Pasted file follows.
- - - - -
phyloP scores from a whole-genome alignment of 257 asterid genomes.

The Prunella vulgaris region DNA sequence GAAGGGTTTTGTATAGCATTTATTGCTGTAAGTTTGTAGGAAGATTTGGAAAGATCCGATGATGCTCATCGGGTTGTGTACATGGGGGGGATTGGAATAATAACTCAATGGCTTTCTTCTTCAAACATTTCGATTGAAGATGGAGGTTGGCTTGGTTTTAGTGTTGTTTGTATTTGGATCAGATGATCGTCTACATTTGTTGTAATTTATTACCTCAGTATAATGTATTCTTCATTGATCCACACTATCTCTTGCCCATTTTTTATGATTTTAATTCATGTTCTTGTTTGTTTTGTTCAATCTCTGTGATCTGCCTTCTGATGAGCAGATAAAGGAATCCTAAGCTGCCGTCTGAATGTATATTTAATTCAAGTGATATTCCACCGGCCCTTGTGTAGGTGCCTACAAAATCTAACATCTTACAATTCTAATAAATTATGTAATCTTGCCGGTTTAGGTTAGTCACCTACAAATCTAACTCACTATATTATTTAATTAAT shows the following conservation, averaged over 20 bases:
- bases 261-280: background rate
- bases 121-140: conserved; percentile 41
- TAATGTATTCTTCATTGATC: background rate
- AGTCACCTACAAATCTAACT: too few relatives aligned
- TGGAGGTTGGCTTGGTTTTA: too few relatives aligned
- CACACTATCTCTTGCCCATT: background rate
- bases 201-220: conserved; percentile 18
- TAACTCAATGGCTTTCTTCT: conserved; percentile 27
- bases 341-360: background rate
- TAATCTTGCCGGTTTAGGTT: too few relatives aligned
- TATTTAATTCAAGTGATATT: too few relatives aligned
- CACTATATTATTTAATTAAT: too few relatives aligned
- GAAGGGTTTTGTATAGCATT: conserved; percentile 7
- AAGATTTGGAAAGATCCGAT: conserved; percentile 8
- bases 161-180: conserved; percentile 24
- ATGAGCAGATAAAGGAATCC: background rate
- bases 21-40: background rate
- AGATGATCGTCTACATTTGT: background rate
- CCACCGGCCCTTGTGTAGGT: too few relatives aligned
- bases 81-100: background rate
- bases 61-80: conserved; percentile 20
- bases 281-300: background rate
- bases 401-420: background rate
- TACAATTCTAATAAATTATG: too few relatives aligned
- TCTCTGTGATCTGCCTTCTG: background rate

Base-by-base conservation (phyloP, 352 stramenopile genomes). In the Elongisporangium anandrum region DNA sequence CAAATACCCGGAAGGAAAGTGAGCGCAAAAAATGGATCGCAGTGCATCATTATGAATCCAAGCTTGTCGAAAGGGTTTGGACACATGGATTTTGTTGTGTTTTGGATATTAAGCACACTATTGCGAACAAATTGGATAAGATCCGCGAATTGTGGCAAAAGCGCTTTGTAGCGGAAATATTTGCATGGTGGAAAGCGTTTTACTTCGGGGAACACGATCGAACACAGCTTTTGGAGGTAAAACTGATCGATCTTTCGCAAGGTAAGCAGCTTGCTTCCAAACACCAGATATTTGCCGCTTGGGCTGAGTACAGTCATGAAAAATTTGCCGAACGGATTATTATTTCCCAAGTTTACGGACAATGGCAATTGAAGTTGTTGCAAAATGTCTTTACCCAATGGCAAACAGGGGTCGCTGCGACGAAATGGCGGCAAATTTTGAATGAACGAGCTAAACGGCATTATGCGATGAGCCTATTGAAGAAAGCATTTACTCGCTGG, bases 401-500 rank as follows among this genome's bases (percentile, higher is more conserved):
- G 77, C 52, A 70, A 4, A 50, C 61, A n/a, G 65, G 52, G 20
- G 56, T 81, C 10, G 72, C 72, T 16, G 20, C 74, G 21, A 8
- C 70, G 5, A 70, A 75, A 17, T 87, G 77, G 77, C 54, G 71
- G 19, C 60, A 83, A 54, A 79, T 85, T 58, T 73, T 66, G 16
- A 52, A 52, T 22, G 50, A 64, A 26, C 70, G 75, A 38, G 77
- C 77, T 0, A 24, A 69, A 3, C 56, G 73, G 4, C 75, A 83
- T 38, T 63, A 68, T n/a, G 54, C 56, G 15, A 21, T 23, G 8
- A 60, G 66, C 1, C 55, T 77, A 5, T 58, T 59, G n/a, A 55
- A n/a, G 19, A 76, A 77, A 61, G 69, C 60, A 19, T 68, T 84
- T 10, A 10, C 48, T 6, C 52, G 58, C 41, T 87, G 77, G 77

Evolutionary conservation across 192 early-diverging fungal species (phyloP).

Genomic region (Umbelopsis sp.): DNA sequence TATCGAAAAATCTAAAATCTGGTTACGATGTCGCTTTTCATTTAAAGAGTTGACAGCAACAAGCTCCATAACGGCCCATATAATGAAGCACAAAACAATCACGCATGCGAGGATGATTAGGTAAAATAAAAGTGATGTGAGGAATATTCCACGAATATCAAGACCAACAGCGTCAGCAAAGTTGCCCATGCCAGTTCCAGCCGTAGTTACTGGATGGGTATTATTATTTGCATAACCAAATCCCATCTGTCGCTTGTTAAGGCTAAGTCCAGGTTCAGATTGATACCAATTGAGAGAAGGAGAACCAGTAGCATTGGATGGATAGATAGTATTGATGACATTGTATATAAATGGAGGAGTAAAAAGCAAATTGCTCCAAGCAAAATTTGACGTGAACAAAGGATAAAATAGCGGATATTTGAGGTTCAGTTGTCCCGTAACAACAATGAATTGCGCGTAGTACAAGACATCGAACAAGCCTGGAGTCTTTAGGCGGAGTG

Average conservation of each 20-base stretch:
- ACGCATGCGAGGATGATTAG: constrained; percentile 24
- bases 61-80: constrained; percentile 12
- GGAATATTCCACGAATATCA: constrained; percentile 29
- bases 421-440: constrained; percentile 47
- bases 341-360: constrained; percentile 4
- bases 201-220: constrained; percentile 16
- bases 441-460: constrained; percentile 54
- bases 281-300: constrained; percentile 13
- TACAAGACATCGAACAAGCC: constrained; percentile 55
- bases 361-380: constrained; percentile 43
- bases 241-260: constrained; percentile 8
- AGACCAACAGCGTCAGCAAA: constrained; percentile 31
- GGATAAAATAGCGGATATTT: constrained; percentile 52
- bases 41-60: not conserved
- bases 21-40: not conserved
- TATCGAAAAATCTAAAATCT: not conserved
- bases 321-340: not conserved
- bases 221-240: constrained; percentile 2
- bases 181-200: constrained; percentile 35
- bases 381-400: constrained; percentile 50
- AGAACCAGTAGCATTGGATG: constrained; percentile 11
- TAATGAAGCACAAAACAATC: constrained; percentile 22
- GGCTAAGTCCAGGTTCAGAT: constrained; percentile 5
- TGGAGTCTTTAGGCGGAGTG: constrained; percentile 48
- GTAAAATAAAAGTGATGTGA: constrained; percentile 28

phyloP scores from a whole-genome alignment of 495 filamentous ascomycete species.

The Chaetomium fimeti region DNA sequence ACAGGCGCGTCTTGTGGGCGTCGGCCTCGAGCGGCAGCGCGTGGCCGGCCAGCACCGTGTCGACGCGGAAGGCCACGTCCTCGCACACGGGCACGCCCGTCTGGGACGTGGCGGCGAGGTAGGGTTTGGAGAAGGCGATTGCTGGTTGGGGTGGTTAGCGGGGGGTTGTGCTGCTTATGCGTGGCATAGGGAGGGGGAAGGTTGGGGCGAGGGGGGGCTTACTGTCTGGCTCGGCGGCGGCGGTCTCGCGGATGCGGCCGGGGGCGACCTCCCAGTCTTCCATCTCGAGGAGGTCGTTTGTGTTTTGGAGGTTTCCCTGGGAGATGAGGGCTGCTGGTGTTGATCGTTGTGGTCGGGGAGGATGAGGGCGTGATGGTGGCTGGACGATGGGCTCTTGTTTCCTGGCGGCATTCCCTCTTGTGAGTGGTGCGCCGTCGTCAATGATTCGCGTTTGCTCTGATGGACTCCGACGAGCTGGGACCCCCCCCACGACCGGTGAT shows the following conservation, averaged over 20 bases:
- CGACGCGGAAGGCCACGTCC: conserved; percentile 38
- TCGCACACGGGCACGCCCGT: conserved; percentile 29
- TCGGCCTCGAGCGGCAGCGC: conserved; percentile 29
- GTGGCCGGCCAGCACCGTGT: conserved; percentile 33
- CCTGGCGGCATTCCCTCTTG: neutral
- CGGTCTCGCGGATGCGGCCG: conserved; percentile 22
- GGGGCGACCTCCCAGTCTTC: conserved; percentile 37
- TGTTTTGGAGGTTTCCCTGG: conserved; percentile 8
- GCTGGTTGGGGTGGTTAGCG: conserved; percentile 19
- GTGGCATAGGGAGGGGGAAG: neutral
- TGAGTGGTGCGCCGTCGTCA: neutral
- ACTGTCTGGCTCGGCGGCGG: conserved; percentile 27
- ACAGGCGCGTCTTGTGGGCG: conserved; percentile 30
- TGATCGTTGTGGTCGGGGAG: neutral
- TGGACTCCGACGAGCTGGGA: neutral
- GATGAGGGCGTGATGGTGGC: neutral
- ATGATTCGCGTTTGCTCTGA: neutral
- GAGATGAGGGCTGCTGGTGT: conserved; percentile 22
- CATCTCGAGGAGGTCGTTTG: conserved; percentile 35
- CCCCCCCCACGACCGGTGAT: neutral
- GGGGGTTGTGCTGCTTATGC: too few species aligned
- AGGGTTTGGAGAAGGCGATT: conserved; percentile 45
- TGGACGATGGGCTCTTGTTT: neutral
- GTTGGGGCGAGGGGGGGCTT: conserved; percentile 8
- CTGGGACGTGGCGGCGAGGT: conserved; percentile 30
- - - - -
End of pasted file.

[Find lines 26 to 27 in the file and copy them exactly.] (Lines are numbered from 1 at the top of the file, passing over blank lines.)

- TACAATTCTAATAAATTATG: too few relatives aligned
- TCTCTGTGATCTGCCTTCTG: background rate